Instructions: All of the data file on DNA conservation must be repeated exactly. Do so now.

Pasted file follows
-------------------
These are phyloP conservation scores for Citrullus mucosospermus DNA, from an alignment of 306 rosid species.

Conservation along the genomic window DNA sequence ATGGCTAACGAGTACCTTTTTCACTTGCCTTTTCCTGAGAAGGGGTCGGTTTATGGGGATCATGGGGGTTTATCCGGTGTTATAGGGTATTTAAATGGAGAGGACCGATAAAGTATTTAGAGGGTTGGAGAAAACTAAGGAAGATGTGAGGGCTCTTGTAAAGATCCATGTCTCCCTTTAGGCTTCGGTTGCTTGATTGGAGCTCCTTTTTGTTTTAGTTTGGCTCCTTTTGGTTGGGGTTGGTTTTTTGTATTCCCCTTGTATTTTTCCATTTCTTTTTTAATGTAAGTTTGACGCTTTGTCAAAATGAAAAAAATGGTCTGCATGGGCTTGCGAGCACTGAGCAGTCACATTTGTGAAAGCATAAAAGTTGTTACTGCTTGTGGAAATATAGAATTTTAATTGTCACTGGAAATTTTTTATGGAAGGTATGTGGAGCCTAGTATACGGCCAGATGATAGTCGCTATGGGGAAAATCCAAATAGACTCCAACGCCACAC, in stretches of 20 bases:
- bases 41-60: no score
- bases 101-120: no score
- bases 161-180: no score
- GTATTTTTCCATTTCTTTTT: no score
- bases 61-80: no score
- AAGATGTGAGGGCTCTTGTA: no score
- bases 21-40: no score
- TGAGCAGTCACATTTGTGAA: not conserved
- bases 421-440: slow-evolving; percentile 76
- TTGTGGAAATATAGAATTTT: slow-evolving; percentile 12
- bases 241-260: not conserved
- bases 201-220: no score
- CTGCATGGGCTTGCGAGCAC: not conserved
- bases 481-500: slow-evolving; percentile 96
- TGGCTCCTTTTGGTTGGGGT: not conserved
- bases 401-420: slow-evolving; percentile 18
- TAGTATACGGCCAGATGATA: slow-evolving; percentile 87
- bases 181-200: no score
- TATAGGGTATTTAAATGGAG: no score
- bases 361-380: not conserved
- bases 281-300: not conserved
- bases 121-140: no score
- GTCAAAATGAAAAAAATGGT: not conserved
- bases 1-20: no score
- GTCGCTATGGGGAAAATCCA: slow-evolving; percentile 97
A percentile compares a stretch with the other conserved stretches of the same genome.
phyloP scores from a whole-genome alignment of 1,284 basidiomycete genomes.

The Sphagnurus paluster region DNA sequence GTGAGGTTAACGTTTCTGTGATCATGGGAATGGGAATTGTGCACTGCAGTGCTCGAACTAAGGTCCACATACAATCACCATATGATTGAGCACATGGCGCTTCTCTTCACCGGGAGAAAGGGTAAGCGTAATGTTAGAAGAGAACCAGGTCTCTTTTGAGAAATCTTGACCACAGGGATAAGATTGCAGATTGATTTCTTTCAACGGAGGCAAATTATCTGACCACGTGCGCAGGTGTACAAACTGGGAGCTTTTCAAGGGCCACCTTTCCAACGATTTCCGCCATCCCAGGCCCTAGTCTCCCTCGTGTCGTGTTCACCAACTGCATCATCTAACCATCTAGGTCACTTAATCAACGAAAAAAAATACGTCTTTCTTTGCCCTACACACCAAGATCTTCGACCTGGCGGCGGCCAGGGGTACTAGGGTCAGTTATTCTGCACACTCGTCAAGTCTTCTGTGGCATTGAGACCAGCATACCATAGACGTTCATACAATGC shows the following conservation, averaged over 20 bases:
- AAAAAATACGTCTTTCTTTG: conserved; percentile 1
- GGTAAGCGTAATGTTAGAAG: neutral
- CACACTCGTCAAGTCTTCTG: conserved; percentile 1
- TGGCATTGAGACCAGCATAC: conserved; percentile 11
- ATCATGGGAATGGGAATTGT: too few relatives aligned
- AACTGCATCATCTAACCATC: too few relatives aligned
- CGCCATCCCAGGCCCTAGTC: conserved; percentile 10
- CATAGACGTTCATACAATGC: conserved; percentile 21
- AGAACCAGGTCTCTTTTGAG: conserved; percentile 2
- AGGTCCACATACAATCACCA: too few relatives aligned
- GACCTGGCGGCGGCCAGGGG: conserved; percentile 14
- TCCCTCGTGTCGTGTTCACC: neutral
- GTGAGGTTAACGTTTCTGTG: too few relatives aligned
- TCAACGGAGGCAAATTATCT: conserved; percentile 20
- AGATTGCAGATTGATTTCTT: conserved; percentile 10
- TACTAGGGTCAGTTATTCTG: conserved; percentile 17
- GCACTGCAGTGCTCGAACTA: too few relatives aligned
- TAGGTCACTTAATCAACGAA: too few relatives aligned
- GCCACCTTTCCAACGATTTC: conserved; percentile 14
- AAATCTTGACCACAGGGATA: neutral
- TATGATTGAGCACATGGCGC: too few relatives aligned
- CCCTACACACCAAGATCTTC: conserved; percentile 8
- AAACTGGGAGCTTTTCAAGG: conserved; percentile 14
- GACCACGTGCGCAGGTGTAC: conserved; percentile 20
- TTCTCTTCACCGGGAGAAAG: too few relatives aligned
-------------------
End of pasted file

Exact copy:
These are phyloP conservation scores for Citrullus mucosospermus DNA, from an alignment of 306 rosid species.

Conservation along the genomic window DNA sequence ATGGCTAACGAGTACCTTTTTCACTTGCCTTTTCCTGAGAAGGGGTCGGTTTATGGGGATCATGGGGGTTTATCCGGTGTTATAGGGTATTTAAATGGAGAGGACCGATAAAGTATTTAGAGGGTTGGAGAAAACTAAGGAAGATGTGAGGGCTCTTGTAAAGATCCATGTCTCCCTTTAGGCTTCGGTTGCTTGATTGGAGCTCCTTTTTGTTTTAGTTTGGCTCCTTTTGGTTGGGGTTGGTTTTTTGTATTCCCCTTGTATTTTTCCATTTCTTTTTTAATGTAAGTTTGACGCTTTGTCAAAATGAAAAAAATGGTCTGCATGGGCTTGCGAGCACTGAGCAGTCACATTTGTGAAAGCATAAAAGTTGTTACTGCTTGTGGAAATATAGAATTTTAATTGTCACTGGAAATTTTTTATGGAAGGTATGTGGAGCCTAGTATACGGCCAGATGATAGTCGCTATGGGGAAAATCCAAATAGACTCCAACGCCACAC, in stretches of 20 bases:
- bases 41-60: no score
- bases 101-120: no score
- bases 161-180: no score
- GTATTTTTCCATTTCTTTTT: no score
- bases 61-80: no score
- AAGATGTGAGGGCTCTTGTA: no score
- bases 21-40: no score
- TGAGCAGTCACATTTGTGAA: not conserved
- bases 421-440: slow-evolving; percentile 76
- TTGTGGAAATATAGAATTTT: slow-evolving; percentile 12
- bases 241-260: not conserved
- bases 201-220: no score
- CTGCATGGGCTTGCGAGCAC: not conserved
- bases 481-500: slow-evolving; percentile 96
- TGGCTCCTTTTGGTTGGGGT: not conserved
- bases 401-420: slow-evolving; percentile 18
- TAGTATACGGCCAGATGATA: slow-evolving; percentile 87
- bases 181-200: no score
- TATAGGGTATTTAAATGGAG: no score
- bases 361-380: not conserved
- bases 281-300: not conserved
- bases 121-140: no score
- GTCAAAATGAAAAAAATGGT: not conserved
- bases 1-20: no score
- GTCGCTATGGGGAAAATCCA: slow-evolving; percentile 97
A percentile compares a stretch with the other conserved stretches of the same genome.
phyloP scores from a whole-genome alignment of 1,284 basidiomycete genomes.

The Sphagnurus paluster region DNA sequence GTGAGGTTAACGTTTCTGTGATCATGGGAATGGGAATTGTGCACTGCAGTGCTCGAACTAAGGTCCACATACAATCACCATATGATTGAGCACATGGCGCTTCTCTTCACCGGGAGAAAGGGTAAGCGTAATGTTAGAAGAGAACCAGGTCTCTTTTGAGAAATCTTGACCACAGGGATAAGATTGCAGATTGATTTCTTTCAACGGAGGCAAATTATCTGACCACGTGCGCAGGTGTACAAACTGGGAGCTTTTCAAGGGCCACCTTTCCAACGATTTCCGCCATCCCAGGCCCTAGTCTCCCTCGTGTCGTGTTCACCAACTGCATCATCTAACCATCTAGGTCACTTAATCAACGAAAAAAAATACGTCTTTCTTTGCCCTACACACCAAGATCTTCGACCTGGCGGCGGCCAGGGGTACTAGGGTCAGTTATTCTGCACACTCGTCAAGTCTTCTGTGGCATTGAGACCAGCATACCATAGACGTTCATACAATGC shows the following conservation, averaged over 20 bases:
- AAAAAATACGTCTTTCTTTG: conserved; percentile 1
- GGTAAGCGTAATGTTAGAAG: neutral
- CACACTCGTCAAGTCTTCTG: conserved; percentile 1
- TGGCATTGAGACCAGCATAC: conserved; percentile 11
- ATCATGGGAATGGGAATTGT: too few relatives aligned
- AACTGCATCATCTAACCATC: too few relatives aligned
- CGCCATCCCAGGCCCTAGTC: conserved; percentile 10
- CATAGACGTTCATACAATGC: conserved; percentile 21
- AGAACCAGGTCTCTTTTGAG: conserved; percentile 2
- AGGTCCACATACAATCACCA: too few relatives aligned
- GACCTGGCGGCGGCCAGGGG: conserved; percentile 14
- TCCCTCGTGTCGTGTTCACC: neutral
- GTGAGGTTAACGTTTCTGTG: too few relatives aligned
- TCAACGGAGGCAAATTATCT: conserved; percentile 20
- AGATTGCAGATTGATTTCTT: conserved; percentile 10
- TACTAGGGTCAGTTATTCTG: conserved; percentile 17
- GCACTGCAGTGCTCGAACTA: too few relatives aligned
- TAGGTCACTTAATCAACGAA: too few relatives aligned
- GCCACCTTTCCAACGATTTC: conserved; percentile 14
- AAATCTTGACCACAGGGATA: neutral
- TATGATTGAGCACATGGCGC: too few relatives aligned
- CCCTACACACCAAGATCTTC: conserved; percentile 8
- AAACTGGGAGCTTTTCAAGG: conserved; percentile 14
- GACCACGTGCGCAGGTGTAC: conserved; percentile 20
- TTCTCTTCACCGGGAGAAAG: too few relatives aligned